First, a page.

Anatomy of a Puppet Set

“It’s that time of year
When the world falls in love
Every song you hear seems to say
“Merry Christmas
May your new year dreams come true”

And this song of mine
In three quarter time
Wishes you and yours
The same thing, too”

Can you hear Frank Sinatra?

It is not yet Christmas and I do not want Christmas to be here yet because I have a lot of work to do before we launch iSpotSanta for it’s 6th year of spotting Santa Claus. I have to call Santa, write scripts, and prepare the AGP Studios for the AGP Newsroom sketches. These last two years we have really kicked up the production value of our sketches and that is because of our production manager, Autumn. She designed the set we will be examining.

Here are some tips on how to create your own puppet set like the ones you have scene at


At the AGP Studios you can see the set of the North Pole behind the scenes

Create depth

Best way to create depth is to add different levels to your sets, the North Pole set has four different levels to it excluding Kent’s position.

Level one, the furthest of the levels is the background. We used a white cloth that gave the appearance of snow fields that match the appearance of the North Pole.

Level two, the family of trees that are siting in front of the cloth background, this helps to breakup the set and the false background. Without it the background would look fake.

Level three, the igloo and snow covering, which makes up of the level between your puppet and the foreground level. Most sets only have this level, the next one and usually a background cloth or wall.

Level four, the foreground level consisting of snow and the ornament Christmas trees. This level has to be your best, add as much to this level as you can to hide your body when performing. Give yourself as much coverage as you can because you do not want to go through a long take to find out you have to redo your shots. Trust me, been there many times.


Mr. Moose steals a kiss from Kent Cook on set, notice how the different layers add depth

Add texture

If you notice on level four we have many different levels of texture between the snow, candy and ornament trees. This gives your sets more realism and creates ways for you to interact with your scene with shots, see the image above with Mr. Moose and Kent Cook. The ornaments make for a much more interesting shot with the added texture than just a flat prop near them.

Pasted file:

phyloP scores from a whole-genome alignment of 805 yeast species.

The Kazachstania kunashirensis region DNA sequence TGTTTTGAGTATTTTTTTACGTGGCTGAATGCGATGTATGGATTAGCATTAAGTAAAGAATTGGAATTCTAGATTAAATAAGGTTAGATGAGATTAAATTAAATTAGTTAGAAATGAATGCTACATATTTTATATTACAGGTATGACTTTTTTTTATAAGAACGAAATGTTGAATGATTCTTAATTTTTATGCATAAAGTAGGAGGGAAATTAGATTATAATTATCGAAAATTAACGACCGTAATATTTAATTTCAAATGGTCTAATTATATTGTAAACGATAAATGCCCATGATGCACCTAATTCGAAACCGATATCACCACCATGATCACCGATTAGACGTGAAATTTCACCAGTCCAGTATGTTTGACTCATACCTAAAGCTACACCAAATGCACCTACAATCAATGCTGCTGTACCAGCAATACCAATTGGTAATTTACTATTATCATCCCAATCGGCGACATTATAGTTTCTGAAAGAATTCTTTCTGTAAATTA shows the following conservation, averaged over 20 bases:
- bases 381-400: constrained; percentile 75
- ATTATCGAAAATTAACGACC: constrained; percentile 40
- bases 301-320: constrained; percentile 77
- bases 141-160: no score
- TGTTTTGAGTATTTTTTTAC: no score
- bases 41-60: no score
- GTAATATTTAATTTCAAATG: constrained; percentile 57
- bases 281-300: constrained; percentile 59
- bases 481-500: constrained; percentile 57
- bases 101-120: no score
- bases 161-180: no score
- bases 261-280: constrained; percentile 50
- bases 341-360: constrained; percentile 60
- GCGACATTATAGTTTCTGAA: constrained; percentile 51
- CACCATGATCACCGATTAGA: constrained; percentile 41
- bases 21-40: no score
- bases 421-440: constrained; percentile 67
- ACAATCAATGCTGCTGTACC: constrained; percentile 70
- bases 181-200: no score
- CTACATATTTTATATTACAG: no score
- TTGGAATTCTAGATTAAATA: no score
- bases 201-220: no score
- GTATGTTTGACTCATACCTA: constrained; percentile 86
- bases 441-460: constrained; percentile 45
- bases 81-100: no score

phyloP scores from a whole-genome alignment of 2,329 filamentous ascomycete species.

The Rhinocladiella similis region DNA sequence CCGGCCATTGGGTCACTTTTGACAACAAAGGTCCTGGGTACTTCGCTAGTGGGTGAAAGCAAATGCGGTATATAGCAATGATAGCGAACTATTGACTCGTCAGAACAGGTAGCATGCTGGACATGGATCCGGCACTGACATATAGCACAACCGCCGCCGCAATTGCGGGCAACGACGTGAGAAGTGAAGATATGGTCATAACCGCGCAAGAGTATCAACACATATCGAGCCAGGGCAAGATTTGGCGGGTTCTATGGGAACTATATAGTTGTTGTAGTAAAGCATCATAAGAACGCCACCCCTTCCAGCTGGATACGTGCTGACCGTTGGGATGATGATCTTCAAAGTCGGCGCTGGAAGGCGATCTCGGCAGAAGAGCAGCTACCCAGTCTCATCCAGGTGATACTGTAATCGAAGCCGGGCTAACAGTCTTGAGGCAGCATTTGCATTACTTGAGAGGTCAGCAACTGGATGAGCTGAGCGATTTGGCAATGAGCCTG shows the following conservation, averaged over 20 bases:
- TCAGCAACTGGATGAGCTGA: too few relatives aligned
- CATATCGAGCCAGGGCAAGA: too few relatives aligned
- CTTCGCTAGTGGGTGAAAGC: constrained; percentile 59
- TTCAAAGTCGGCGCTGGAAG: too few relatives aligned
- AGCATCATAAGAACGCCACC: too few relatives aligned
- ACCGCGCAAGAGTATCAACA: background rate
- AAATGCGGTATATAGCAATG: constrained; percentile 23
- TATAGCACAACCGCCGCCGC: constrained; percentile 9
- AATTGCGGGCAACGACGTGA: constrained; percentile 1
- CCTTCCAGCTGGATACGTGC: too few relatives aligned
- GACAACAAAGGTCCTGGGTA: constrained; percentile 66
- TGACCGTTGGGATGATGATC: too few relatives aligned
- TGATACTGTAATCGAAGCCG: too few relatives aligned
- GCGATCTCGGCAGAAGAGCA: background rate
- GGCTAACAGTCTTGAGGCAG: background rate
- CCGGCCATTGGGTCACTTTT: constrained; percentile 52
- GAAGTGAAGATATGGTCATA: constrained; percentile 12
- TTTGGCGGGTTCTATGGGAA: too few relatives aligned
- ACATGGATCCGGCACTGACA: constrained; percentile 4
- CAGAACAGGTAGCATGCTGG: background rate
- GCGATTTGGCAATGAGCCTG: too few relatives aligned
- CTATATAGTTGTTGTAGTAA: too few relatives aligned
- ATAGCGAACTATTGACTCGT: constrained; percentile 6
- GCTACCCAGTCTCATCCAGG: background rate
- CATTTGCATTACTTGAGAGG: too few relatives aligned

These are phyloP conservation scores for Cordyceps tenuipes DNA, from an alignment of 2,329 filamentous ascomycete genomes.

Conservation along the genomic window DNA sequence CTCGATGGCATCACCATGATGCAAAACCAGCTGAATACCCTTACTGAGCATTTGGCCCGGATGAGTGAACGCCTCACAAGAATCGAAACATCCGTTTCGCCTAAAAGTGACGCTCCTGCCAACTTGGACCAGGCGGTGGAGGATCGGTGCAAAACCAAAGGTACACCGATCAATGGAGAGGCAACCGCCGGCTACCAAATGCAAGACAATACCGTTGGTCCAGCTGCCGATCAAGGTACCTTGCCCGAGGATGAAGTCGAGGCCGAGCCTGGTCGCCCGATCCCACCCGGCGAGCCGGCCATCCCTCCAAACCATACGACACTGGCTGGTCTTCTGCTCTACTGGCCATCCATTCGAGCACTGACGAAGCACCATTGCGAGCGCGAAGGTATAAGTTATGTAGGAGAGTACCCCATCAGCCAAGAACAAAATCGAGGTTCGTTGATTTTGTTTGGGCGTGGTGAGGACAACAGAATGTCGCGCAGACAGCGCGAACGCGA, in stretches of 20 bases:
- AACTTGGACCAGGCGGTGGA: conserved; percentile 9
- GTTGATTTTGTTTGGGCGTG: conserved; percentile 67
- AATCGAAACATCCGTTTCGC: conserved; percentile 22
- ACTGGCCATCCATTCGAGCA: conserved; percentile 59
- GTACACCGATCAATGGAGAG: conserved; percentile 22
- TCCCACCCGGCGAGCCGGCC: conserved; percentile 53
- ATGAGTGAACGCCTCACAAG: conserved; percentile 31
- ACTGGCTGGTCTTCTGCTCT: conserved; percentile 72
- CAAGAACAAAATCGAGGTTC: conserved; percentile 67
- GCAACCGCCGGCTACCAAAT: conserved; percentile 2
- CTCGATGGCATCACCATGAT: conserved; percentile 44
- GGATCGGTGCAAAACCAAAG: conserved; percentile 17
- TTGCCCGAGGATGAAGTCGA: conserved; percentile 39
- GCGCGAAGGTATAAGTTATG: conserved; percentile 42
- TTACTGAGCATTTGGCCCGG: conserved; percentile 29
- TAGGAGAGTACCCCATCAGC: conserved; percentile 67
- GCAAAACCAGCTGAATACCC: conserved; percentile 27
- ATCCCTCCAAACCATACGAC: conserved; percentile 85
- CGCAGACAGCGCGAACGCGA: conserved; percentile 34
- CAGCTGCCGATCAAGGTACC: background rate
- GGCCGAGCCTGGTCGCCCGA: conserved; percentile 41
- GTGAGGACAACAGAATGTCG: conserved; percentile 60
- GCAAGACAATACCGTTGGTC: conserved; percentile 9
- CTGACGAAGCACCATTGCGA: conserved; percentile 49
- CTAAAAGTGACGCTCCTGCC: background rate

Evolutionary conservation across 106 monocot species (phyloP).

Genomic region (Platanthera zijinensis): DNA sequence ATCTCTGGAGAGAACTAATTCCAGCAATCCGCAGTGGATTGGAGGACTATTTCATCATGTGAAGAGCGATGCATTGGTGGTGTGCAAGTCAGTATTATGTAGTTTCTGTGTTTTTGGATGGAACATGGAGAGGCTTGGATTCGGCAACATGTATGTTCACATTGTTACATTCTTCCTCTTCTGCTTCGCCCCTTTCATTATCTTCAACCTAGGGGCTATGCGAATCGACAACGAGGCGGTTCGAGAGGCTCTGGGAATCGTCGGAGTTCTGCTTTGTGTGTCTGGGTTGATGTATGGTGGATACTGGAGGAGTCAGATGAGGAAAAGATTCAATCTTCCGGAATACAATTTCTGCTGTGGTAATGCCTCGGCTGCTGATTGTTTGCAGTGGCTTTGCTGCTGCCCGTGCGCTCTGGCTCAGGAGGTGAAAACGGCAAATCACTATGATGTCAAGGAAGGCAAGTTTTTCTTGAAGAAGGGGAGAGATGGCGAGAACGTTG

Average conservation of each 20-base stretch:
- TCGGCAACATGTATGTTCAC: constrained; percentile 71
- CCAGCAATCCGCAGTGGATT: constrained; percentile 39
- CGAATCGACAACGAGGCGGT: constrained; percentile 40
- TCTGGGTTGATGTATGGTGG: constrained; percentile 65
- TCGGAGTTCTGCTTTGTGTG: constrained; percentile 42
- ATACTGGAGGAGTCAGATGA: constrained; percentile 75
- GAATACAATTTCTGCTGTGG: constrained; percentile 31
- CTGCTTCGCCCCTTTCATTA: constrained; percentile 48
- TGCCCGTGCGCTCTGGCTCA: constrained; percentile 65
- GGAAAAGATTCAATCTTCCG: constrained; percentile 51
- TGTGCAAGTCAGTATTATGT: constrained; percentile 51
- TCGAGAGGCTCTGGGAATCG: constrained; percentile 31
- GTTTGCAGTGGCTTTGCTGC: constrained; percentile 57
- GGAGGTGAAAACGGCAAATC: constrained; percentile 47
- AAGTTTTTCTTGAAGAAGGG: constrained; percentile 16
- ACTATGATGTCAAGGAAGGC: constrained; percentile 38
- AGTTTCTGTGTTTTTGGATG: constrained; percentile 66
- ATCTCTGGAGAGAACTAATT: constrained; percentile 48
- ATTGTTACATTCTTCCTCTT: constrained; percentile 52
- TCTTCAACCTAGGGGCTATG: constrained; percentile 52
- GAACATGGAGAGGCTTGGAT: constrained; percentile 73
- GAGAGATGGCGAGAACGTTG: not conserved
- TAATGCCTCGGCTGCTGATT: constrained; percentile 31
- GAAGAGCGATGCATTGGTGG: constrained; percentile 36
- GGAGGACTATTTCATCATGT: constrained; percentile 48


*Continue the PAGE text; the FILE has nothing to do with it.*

Give yourself height

The best height is for you to be able to stand when you perform with your puppet, my ceilings are low in my studio so we place our sets on a table then place the table on an extra level of paint cans. This way I can sit comfortably as I perform with the puppet, downside is I cannot do much movement in regards to walking due to me having to sit.

Give yourself width

Between the layers you are going to use your puppet give yourself width so you do not accidentally hit part of your set. If you set up your camera up on a horizontal plane in regards to your set you won’t be able to notice the width but at the same time give yourself space.

Place props in your cameras foreground

With this set we used a fifth layer, to interact with our shot. We could have used a dolly and dollied away from the foreground prop or just use a simple rack focus but we did use a simple prop in the corner that gave it more realism. That makes people feel like your set is more than what it is. We have used a window panel to make a set look like we are looking into a room when in reality it is only a one wall set and a window. We decided not to do this for this production due to the snow added in post, we felt it would take away from the story. To watch the final work of this production see it on iSpotSanta.

I hope these tips help you create some great sets and inspire you. See you soon Santa Spotters!

The beautiful Autumn surrounded by the NP Newsroom

The beautiful Autumn surrounded by the NP Newsroom, just because I love her smile

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